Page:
The mechanics of combining herbs is a science in itself and requires the TCM doctor to know, not only the individual properties of each herb but, how they complement and effect each other once combined. It is my understanding that the TCM doctor must approach the Yin/Yang balance of these herbal decoctions very much like he would treat that of the patient- as the two will become one upon ingestion. He should attempt to compliment a patient’s Yin/Yang disharmony with an herbal combination that is the conversely related to it- so that Yin deficiencies are boosted with Yang or so Yang deficiencies are leveled with Yin. Therefore, the patient’s disharmonies are returned to proper balance; which is the integral motive behind TCM’s ideal of wellness. Dr. Greg Livingston explains the typical strategy behind TCM herbal combinations:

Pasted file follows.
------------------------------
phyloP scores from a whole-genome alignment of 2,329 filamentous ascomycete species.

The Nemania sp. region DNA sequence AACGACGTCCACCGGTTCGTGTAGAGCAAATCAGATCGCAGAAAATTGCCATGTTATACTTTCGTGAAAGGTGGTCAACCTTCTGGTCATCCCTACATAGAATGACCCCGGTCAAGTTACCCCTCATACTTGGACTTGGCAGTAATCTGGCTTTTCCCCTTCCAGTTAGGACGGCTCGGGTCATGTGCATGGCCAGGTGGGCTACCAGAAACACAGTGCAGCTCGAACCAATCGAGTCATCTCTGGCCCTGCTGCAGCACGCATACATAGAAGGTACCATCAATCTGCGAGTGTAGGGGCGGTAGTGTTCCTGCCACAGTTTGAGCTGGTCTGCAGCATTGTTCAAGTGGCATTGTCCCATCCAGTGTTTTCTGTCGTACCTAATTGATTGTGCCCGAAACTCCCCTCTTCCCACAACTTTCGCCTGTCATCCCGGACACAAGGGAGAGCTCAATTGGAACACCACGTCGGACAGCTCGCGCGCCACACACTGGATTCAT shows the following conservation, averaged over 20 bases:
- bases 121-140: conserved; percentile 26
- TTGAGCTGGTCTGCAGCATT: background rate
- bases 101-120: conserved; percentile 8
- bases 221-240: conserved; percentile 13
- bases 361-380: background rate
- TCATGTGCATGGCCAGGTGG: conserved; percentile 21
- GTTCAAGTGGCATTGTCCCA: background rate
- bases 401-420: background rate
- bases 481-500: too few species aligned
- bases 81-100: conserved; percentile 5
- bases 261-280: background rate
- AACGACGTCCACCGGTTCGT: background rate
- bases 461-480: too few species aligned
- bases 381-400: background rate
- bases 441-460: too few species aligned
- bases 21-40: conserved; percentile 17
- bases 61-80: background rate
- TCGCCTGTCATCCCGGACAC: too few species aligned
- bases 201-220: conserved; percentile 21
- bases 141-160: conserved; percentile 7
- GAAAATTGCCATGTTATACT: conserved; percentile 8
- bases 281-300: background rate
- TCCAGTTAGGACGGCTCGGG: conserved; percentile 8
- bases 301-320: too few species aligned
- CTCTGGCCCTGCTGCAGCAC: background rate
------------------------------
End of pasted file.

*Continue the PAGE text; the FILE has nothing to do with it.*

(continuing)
Herb formulas are very strategically constructed. There are four types of herbs
in a formula: sovereign, minister, assistant, and courier. The sovereign
performs the principle action of the formula, addressing the main pattern. The
minister provides direct assistance to the sovereign. The assistant addresses
secondary patterns or reduces the toxicity or harsh qualities of the sovereign.
The courier makes the other herbs act on the desired part of the body or
harmonizes the other herbs. There can be one or more of each type in a formula.
The use of herbs in Traditional Chinese Medicine is an extremely subtle practice which requires the doctor to take a patient’s entire lifestyle, body, and environment into consideration when constructing a remedy. The TCM doctor, in effect, acts as a grand manipulator as he constructs herbal combinations to compliment and alter the Yin/Yang disharmonies of actual human beings. The herb is the medium by which this holistic interplay is carried out and, in this way, acts as a catalyst for wellness.